Genome Sequencing

  • Category
    Science & Technology
  • Published
    24th Apr, 2019


  • In an indigenous genetic mapping effort, nearly 1,000 rural youth from the length and breadth of country will have their genomes sequenced by the Council of Scientific and Industrial Research (CSIR).
  • The project aims at educating a generation of students on the “usefulness” of genomics.
  • The project is an adjunct to a much larger government-led programme, still in the works, to sequence at least 10,000 Indian genomes.


What is genome sequencing?

  • Genome: It is an organism’s complete set of DNA, including all of its genes.
  • Each genome contains all of the information needed to build and maintain that organism. In humans, a copy of the entire genome—more than 3 billion DNA base pairs—is contained in all cells that have a nucleus.
  • Genome sequencing: It is figuring out the order of DNA nucleotides, or bases, in a genome—the order of As, Cs, Gs, and Ts that make up an organism's DNA. The human genome is made up of over 3 billion of these genetic letters.
  • Sequencing the genome doesn't immediately lay open the genetic information of an entire species. Even with a rough draft of the human genome sequence in hand, much work remains to be done. Scientists still have to translate those strings of letters into an understanding of how the genome works.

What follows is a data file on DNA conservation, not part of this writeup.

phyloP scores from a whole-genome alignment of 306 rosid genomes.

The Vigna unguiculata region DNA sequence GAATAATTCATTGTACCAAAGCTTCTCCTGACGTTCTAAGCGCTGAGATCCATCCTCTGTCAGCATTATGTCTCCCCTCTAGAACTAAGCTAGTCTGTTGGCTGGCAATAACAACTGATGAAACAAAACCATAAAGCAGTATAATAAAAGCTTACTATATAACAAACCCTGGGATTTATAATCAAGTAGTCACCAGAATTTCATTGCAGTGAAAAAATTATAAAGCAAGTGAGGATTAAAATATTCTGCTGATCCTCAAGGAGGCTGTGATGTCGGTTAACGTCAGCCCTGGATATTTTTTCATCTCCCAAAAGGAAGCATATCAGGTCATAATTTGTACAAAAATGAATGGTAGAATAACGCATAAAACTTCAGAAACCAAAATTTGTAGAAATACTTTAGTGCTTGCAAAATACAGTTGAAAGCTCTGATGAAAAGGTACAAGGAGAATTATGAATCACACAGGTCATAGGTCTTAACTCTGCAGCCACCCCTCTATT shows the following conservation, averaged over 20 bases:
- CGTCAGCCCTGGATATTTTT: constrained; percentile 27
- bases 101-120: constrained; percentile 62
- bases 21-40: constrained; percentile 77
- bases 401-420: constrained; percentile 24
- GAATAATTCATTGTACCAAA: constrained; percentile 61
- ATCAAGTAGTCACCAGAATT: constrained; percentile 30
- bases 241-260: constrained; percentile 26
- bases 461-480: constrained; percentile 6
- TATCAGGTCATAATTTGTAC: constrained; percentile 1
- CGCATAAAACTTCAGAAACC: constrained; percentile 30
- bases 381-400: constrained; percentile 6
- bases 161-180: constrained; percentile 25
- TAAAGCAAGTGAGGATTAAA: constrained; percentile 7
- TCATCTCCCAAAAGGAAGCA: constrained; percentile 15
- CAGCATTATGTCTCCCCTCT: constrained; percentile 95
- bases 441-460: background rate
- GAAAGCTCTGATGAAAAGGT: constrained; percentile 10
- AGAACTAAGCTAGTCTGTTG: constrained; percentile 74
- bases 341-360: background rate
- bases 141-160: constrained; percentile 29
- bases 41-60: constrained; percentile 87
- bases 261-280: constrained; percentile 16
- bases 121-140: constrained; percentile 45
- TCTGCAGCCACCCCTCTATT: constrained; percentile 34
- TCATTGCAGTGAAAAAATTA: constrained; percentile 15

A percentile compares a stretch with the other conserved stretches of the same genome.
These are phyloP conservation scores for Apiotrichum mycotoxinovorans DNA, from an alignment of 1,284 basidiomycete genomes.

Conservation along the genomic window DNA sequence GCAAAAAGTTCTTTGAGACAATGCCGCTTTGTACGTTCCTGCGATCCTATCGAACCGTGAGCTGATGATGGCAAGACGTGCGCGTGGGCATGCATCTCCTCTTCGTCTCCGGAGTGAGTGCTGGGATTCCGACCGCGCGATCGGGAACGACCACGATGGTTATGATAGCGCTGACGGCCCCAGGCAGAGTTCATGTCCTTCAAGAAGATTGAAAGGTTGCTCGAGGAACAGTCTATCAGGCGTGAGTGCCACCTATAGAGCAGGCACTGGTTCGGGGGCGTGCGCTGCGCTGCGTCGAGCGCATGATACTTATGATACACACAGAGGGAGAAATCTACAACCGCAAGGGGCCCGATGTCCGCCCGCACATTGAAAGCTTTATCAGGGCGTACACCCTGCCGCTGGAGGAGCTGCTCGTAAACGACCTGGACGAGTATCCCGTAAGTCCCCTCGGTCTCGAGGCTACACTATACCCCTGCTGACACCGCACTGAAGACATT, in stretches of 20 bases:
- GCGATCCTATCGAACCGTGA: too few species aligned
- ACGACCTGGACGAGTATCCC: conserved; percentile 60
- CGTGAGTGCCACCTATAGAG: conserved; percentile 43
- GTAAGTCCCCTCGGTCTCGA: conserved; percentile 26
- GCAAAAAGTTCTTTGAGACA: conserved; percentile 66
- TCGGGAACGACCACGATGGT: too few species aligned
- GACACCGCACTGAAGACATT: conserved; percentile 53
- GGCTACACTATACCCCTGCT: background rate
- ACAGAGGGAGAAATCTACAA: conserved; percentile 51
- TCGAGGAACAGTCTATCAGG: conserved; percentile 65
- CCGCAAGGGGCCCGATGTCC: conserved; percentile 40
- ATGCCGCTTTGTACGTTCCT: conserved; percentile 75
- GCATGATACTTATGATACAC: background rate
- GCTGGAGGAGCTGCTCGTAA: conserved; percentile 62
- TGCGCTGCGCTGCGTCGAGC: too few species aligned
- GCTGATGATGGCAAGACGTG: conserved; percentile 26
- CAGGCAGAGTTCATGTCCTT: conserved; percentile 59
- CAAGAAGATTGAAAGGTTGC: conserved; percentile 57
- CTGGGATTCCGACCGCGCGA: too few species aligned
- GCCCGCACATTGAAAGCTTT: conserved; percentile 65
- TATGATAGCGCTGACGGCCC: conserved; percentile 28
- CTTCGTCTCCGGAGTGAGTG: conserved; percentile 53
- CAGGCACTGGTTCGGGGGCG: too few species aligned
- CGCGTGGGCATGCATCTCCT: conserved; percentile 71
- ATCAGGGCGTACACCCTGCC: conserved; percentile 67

What is the methodology?

  • Genomes will be sequenced based on a blood sample.
  • Every person whose genomes are sequenced will be given a report. The participants would be told if they carry gene variants that make them less responsive to certain classes of medicines. For instance, having a certain gene makes some people less responsive to clopidogrel, a key drug that prevents strokes and heart attack.
  • The sequencing to be done at the CSIR-Institute of Genomics and Integrative Biology (IGIB) and the Centre for Cellular and Molecular Biology (CCMB).

How is it useful?

  • Determining genetic traits and gene-disease link: Ever since the human genome was first sequenced in 2003, it opened a fresh perspective on the link between disease and the unique genetic make-up of each individual. Nearly 10,000 diseases — including cystic fibrosis, thalassemia — are known to be the result of a single gene malfunctioning. While genes may render some insensitive to certain drugs, genome sequencing has shown that cancer too can be understood from the viewpoint of genetics, rather than being seen as a disease of certain organs.
  • Mapping population diversity: Participants of genome-sample collections represent diversity of the country’s population.
  • It will help us to compare causes of diseases across other countries. For instance, in developed countries diarrhoeal infections are rarer than in India. It will help understanding of role of genes in this and can track health changes over long periods.
  • This project would prove India’s capabilities at executing whole-genome sequencing.

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